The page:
So I watched most of the debate at the hotel bar – with about 100 other people (it was a full house and I was sitting on the floor with a few dozen others).
Overall, meh. My comment to TG was that neither of the candidates melted into green goo on camera, meaning that each of them managed not to screw up badly enough to cost them the election.
And I realized that that’s kind of a metaphor for how this election is running – each candidate desperate not to screw the pooch, playing defensively and probing for weaknesses rather than making full-throated claims about what they are, believe in, and where they want to take the country. That’s massively depressing to me, because it seems like we’ve lost what each of them brought to the table that made them good candidates in the first place.My support for Obama is still strongly there, if eroded (more by his issues with free speech and my disdain for many of his supporters than anything else). I’ll do a post this week explaining why, and explaining why the audience of a hawkish blog like this ought to reconsider their kneejerk support for McCain.
But searching deep in my reactions to Obama’s performance last night, I didn’t remotely see anything in his performance that could make me – or anyone who’s not already drunk his Kool-Aid – an enthusiast.
McCain’s opportunity here was to knock Obama out of the game, to make him “um” and “uh” and show that his smooth, intelligent, oratory isn’t matched by an ability to think in real time. Didn’t happen. McCain also need to come across as more appealing – to be the warm, funny, self-depricating retired fighter jock that is the core of his attractive self. Instead we got the moralizing, self-righteous scold who is much less likely to connect with voters in a personal way.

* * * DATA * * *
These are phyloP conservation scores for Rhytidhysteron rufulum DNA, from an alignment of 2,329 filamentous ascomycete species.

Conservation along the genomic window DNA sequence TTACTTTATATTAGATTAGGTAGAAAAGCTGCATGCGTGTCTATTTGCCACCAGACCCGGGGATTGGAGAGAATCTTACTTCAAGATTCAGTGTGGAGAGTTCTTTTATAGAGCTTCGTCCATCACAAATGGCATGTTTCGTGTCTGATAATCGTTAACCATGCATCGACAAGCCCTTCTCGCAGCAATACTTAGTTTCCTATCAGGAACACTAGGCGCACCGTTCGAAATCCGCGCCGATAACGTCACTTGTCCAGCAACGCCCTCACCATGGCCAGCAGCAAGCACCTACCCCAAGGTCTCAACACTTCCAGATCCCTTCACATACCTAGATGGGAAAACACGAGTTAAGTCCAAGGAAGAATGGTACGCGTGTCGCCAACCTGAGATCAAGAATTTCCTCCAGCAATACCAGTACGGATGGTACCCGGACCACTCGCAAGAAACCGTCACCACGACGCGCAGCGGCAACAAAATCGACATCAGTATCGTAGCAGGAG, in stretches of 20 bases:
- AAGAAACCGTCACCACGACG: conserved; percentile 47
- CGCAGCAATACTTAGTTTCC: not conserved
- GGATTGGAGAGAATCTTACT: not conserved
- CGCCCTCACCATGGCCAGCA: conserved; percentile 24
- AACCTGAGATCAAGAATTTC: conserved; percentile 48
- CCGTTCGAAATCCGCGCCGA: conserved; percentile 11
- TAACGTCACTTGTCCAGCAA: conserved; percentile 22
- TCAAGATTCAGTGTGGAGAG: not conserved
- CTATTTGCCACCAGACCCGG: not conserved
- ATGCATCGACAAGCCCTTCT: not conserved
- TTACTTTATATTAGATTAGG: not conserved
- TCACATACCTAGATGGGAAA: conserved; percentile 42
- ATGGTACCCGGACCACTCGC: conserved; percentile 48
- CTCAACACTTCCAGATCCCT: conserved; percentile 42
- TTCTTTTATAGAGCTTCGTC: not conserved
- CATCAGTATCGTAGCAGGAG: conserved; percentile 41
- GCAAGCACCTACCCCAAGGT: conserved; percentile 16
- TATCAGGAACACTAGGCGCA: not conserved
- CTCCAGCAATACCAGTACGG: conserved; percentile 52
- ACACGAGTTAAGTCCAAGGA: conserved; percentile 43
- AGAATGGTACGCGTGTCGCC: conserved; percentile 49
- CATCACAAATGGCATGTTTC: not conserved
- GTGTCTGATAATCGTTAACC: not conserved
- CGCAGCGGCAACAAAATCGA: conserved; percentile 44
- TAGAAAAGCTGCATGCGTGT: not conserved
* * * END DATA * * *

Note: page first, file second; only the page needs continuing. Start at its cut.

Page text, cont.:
I have other problems with this election right now; we’re descending into a real 19th century kind of blind partisanship, and the odds that we’ll be able to unite the country behind either candidate seem lower every day. Whoever wins, the partisans on the other side will be enraged and uncooperative – with the right blaming (justifiably, I think) the Obama-swooning press, and the left blaming vague Rovian conspiracies (a lawyer at dinner last night explained to me – in all seriousness – that Rove has ‘anointed’ Palin, and that the whole point of this election is to get her in position to take over from McCain next year. I’m afraid that I giggled a bit in response, but he liked sailing so we managed to have a civil conversation anyway).
We deserve better. To be honest, these two candidates are better men than they are showing us in this campaign. What’s wrong with them, with us, with our politics?